Rubio is a peninsulare. A Latin American social class term I learned in Survey of Latin America 20 years ago at Washburn University. Peninsulares are the top of the economic food chain in Central and South America exploiting everyone below them. No wonder Mr. Rubio is in the GOP. What the peninsulares have done historically in Central and South America makes the exploitative wishes of the GOP here pale in comparion. The encomienda and and peonage system where people can hardly escape their economic bondage and rise almost sounds like flipping burgers, no insurance, and Wally World here. Some of the people who left places like Venezuela, Bolivia, and Cuba left because they could no longer exploit the people below them and their property they got from exploitation of others was redistributed by the leaders who stood up to the wealthy peninsulares and the military who mostly sides with the old guard. Mr. Rubio and the GOP have a major issue with the indigenous Hispanic population that gets targeted by the GOP with all of these Juan Crow laws. It's funny when a lazy state like Alabama that had slave labor before the US Civil War because their White population wouldn't do the work and now they have these crazy immigration laws where most of their migrant field workers rolled out and no White person there will step in to do the work and foreign executives from Mercedes Benz and Hyundai who opened plants in Alabama due to bribery from Jeff Sessions and Richard Shelby get asked for their papers leaving their auto plants. Alabama....GOP brilliance????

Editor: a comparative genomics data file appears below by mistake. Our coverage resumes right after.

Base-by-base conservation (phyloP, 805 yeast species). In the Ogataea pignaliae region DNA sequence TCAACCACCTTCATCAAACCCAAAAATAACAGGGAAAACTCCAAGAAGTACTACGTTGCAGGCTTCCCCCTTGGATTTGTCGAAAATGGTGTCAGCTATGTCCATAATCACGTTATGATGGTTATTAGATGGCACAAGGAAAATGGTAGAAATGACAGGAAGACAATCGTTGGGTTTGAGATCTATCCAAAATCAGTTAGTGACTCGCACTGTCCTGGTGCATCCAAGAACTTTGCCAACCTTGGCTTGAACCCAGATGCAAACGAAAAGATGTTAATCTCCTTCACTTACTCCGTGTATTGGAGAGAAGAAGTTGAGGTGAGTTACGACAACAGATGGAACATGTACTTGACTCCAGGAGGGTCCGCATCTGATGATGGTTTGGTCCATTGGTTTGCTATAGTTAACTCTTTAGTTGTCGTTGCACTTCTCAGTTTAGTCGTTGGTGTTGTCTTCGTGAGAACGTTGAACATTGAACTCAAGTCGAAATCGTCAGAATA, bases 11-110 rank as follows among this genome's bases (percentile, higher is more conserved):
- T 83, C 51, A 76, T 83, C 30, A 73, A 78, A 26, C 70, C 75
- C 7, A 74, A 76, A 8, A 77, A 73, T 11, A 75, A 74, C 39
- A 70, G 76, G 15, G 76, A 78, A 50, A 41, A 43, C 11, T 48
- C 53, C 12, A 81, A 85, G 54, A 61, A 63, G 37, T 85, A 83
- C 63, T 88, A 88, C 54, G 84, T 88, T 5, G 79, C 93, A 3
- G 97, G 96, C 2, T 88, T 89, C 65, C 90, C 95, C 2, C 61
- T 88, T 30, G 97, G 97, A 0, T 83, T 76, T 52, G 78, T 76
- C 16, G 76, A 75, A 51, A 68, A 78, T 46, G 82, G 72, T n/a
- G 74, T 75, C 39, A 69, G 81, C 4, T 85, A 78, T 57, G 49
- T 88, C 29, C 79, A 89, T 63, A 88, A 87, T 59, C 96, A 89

Mike Ford 5 years, 12 months ago

actually you're oblivious to the point being made here because you chose to have your head in the sand to try pathetically to call people like me racist when your political party is wholly unable to undue the mess it's made and choosing a minority who says all the right things to keep White GOP voters happy at the expense of the people you've offended and scapegoated. Cluelessness does not win an do you win arguements going the dumb route? oh that's right.....the gop has done this since 1980? welfare cadillacs....check.......willie horton.....check.....lee atwater....check.....the gop has won elections going dumb and let facts go awry...... 2012 is no different.....except Obama will win again.

Mike Ford 5 years, 12 months ago

here's the definition of what I stated: